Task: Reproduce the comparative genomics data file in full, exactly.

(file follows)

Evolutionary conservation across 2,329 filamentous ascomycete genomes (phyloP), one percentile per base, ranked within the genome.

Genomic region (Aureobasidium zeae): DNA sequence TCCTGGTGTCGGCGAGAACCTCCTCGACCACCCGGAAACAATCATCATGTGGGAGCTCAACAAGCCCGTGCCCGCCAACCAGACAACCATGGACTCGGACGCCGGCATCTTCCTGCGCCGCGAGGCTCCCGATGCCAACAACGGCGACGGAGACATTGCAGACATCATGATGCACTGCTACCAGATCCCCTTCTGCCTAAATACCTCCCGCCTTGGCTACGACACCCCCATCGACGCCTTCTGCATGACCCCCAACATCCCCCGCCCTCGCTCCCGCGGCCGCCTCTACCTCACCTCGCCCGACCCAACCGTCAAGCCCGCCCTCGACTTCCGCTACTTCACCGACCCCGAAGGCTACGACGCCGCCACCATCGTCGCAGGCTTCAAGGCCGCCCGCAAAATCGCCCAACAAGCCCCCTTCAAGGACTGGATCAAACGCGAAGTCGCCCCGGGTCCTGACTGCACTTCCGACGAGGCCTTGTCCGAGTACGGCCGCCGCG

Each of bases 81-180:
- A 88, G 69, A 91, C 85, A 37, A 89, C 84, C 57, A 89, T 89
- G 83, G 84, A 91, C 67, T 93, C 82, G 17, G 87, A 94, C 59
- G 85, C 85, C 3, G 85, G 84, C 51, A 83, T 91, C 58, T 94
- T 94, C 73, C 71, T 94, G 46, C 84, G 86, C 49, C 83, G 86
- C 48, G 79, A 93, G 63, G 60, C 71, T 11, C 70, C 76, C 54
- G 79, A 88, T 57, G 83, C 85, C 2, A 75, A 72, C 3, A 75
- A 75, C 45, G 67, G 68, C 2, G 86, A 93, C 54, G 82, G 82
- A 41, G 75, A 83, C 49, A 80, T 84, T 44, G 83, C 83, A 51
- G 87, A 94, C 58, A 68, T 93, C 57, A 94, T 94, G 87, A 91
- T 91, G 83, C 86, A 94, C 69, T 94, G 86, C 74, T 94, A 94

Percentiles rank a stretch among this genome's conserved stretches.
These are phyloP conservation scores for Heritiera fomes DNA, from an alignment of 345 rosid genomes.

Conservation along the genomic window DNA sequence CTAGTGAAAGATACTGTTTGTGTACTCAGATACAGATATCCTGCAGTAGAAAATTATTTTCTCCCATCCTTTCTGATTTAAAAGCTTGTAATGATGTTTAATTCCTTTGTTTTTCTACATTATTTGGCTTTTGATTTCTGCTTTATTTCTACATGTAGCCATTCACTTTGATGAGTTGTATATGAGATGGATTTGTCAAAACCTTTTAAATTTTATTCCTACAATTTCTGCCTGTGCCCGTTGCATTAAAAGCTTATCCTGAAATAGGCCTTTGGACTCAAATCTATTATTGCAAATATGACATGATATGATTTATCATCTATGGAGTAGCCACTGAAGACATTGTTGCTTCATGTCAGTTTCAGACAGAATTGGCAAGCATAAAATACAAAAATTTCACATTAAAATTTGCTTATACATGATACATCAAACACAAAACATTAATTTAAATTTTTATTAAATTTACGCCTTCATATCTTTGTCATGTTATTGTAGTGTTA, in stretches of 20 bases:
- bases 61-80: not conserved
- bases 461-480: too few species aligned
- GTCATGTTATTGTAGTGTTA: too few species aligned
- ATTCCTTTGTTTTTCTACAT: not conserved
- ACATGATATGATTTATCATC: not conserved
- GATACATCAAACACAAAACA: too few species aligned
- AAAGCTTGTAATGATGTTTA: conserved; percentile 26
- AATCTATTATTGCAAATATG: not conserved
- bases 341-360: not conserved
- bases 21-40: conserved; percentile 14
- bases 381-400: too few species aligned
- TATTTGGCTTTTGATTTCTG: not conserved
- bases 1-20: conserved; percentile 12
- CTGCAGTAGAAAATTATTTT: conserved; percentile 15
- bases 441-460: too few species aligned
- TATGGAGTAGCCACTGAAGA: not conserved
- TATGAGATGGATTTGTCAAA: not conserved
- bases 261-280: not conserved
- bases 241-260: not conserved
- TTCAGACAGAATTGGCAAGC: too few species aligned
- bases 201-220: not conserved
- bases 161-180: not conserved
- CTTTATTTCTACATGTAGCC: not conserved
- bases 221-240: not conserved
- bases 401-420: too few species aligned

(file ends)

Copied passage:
Evolutionary conservation across 2,329 filamentous ascomycete genomes (phyloP), one percentile per base, ranked within the genome.

Genomic region (Aureobasidium zeae): DNA sequence TCCTGGTGTCGGCGAGAACCTCCTCGACCACCCGGAAACAATCATCATGTGGGAGCTCAACAAGCCCGTGCCCGCCAACCAGACAACCATGGACTCGGACGCCGGCATCTTCCTGCGCCGCGAGGCTCCCGATGCCAACAACGGCGACGGAGACATTGCAGACATCATGATGCACTGCTACCAGATCCCCTTCTGCCTAAATACCTCCCGCCTTGGCTACGACACCCCCATCGACGCCTTCTGCATGACCCCCAACATCCCCCGCCCTCGCTCCCGCGGCCGCCTCTACCTCACCTCGCCCGACCCAACCGTCAAGCCCGCCCTCGACTTCCGCTACTTCACCGACCCCGAAGGCTACGACGCCGCCACCATCGTCGCAGGCTTCAAGGCCGCCCGCAAAATCGCCCAACAAGCCCCCTTCAAGGACTGGATCAAACGCGAAGTCGCCCCGGGTCCTGACTGCACTTCCGACGAGGCCTTGTCCGAGTACGGCCGCCGCG

Each of bases 81-180:
- A 88, G 69, A 91, C 85, A 37, A 89, C 84, C 57, A 89, T 89
- G 83, G 84, A 91, C 67, T 93, C 82, G 17, G 87, A 94, C 59
- G 85, C 85, C 3, G 85, G 84, C 51, A 83, T 91, C 58, T 94
- T 94, C 73, C 71, T 94, G 46, C 84, G 86, C 49, C 83, G 86
- C 48, G 79, A 93, G 63, G 60, C 71, T 11, C 70, C 76, C 54
- G 79, A 88, T 57, G 83, C 85, C 2, A 75, A 72, C 3, A 75
- A 75, C 45, G 67, G 68, C 2, G 86, A 93, C 54, G 82, G 82
- A 41, G 75, A 83, C 49, A 80, T 84, T 44, G 83, C 83, A 51
- G 87, A 94, C 58, A 68, T 93, C 57, A 94, T 94, G 87, A 91
- T 91, G 83, C 86, A 94, C 69, T 94, G 86, C 74, T 94, A 94

Percentiles rank a stretch among this genome's conserved stretches.
These are phyloP conservation scores for Heritiera fomes DNA, from an alignment of 345 rosid genomes.

Conservation along the genomic window DNA sequence CTAGTGAAAGATACTGTTTGTGTACTCAGATACAGATATCCTGCAGTAGAAAATTATTTTCTCCCATCCTTTCTGATTTAAAAGCTTGTAATGATGTTTAATTCCTTTGTTTTTCTACATTATTTGGCTTTTGATTTCTGCTTTATTTCTACATGTAGCCATTCACTTTGATGAGTTGTATATGAGATGGATTTGTCAAAACCTTTTAAATTTTATTCCTACAATTTCTGCCTGTGCCCGTTGCATTAAAAGCTTATCCTGAAATAGGCCTTTGGACTCAAATCTATTATTGCAAATATGACATGATATGATTTATCATCTATGGAGTAGCCACTGAAGACATTGTTGCTTCATGTCAGTTTCAGACAGAATTGGCAAGCATAAAATACAAAAATTTCACATTAAAATTTGCTTATACATGATACATCAAACACAAAACATTAATTTAAATTTTTATTAAATTTACGCCTTCATATCTTTGTCATGTTATTGTAGTGTTA, in stretches of 20 bases:
- bases 61-80: not conserved
- bases 461-480: too few species aligned
- GTCATGTTATTGTAGTGTTA: too few species aligned
- ATTCCTTTGTTTTTCTACAT: not conserved
- ACATGATATGATTTATCATC: not conserved
- GATACATCAAACACAAAACA: too few species aligned
- AAAGCTTGTAATGATGTTTA: conserved; percentile 26
- AATCTATTATTGCAAATATG: not conserved
- bases 341-360: not conserved
- bases 21-40: conserved; percentile 14
- bases 381-400: too few species aligned
- TATTTGGCTTTTGATTTCTG: not conserved
- bases 1-20: conserved; percentile 12
- CTGCAGTAGAAAATTATTTT: conserved; percentile 15
- bases 441-460: too few species aligned
- TATGGAGTAGCCACTGAAGA: not conserved
- TATGAGATGGATTTGTCAAA: not conserved
- bases 261-280: not conserved
- bases 241-260: not conserved
- TTCAGACAGAATTGGCAAGC: too few species aligned
- bases 201-220: not conserved
- bases 161-180: not conserved
- CTTTATTTCTACATGTAGCC: not conserved
- bases 221-240: not conserved
- bases 401-420: too few species aligned